Joseph Bonaparte and Point Breeze
In the nineteenth century, New Jersey’s most illustrious resident was Joseph Bonaparte, the elder brother of Napoleon Bonaparte and former King of Spain and Naples. He fled to America after Napoleon’s defeat at Waterloo. In 1816 he acquired the former estate of Stephen Sayre in Bordentown, which was already known as Point Breeze. Joseph transformed the 200+ acre property into a magnificent estate. His palatial home housed the largest collection of fine art in North America as well as what was then the largest library in the United States. A mysterious fire consumed the home in 1820, after which he constructed a second imposing house roughly a quarter mile away. Due to its location on the main route from New York City to Washington, D.C., Point Breeze was visited by many of the leading dignitaries of the time, including John Quincy Adams, Henry Clay, and the Marquis de Lafayette. Today the property is owned by Divine Word Missionaries.
In 2007 Monmouth University began a program of archaeological research at the property designed to identify the locations of Joseph’s houses and document the remains of the gardens he created. The sites of both houses have been located and numerous traces of Joseph’s occupation have been mapped and documented, including tunnels, wharves, wells, and several outbuildings. Artifacts found at the site include fragments of marble tiles, marble mantelpieces, gilt furniture hardware; thousands of fragments of wine bottles, and even pieces of rare French porcelain. Point Breeze is one of the most important archaeological sites in the state with extraordinary potential to tell us about elite lifestyles in the 19th century Delaware Valley.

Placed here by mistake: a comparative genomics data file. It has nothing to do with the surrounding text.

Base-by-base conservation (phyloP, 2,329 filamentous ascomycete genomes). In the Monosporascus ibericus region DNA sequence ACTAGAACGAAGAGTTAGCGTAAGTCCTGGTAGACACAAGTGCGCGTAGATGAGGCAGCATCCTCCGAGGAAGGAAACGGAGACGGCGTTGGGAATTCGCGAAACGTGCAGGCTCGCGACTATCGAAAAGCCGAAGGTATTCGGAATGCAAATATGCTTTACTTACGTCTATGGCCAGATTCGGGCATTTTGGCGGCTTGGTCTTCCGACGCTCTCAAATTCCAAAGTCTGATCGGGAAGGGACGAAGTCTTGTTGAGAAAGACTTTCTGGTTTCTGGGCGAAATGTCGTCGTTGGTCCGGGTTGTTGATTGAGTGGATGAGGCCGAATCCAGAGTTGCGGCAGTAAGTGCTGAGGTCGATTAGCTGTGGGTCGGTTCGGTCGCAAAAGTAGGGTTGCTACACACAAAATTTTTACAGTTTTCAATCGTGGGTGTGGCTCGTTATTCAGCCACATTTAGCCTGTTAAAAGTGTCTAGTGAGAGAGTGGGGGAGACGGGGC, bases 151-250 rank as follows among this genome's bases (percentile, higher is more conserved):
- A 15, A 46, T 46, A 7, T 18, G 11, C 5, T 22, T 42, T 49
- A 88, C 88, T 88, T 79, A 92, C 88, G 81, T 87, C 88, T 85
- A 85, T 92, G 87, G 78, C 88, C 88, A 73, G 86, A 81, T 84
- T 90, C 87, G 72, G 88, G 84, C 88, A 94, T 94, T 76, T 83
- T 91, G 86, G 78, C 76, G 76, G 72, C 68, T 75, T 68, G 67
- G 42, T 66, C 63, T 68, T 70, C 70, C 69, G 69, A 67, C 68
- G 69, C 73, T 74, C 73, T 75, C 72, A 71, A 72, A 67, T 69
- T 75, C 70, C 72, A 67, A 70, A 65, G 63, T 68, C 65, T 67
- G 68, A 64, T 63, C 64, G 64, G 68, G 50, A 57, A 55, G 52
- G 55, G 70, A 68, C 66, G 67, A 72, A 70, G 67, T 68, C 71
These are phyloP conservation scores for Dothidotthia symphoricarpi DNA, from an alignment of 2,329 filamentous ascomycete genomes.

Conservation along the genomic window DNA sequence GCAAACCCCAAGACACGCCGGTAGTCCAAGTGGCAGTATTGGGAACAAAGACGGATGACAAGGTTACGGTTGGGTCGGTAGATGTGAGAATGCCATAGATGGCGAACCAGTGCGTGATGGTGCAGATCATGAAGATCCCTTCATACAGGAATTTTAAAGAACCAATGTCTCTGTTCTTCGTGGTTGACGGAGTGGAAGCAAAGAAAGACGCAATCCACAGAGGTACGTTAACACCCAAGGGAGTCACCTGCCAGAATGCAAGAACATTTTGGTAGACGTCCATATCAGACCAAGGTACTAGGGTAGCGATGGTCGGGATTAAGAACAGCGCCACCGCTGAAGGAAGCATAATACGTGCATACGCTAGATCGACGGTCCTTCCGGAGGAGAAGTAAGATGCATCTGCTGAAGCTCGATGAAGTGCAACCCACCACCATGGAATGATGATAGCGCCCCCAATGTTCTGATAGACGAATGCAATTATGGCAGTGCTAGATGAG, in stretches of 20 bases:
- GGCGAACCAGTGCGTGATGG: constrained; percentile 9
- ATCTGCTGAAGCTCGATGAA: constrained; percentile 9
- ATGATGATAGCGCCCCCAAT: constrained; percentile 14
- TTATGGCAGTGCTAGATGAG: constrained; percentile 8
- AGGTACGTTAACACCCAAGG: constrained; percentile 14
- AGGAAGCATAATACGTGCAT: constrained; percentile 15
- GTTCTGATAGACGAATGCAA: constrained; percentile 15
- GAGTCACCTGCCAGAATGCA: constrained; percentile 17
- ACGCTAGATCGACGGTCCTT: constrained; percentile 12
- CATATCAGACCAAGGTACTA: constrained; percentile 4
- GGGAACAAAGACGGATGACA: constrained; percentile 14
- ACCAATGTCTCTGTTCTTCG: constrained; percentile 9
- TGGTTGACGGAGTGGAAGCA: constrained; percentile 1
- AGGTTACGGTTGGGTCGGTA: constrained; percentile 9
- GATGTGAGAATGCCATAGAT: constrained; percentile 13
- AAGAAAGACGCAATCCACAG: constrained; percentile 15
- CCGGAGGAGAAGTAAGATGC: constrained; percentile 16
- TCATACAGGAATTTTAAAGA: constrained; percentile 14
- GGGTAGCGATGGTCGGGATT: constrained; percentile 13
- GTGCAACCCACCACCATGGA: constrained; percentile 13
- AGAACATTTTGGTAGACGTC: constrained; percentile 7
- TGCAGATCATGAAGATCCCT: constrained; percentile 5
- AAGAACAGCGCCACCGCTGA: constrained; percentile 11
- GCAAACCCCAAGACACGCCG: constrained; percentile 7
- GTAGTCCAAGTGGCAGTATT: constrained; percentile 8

An NJN documentary about Joseph Bonaparte premiered in 2009. For information relevant to this documentary, see Bonaparte’s Retreat.
(Contributed by Richard Veit, Associate Professor, Department of Anthropology, Monmouth University.)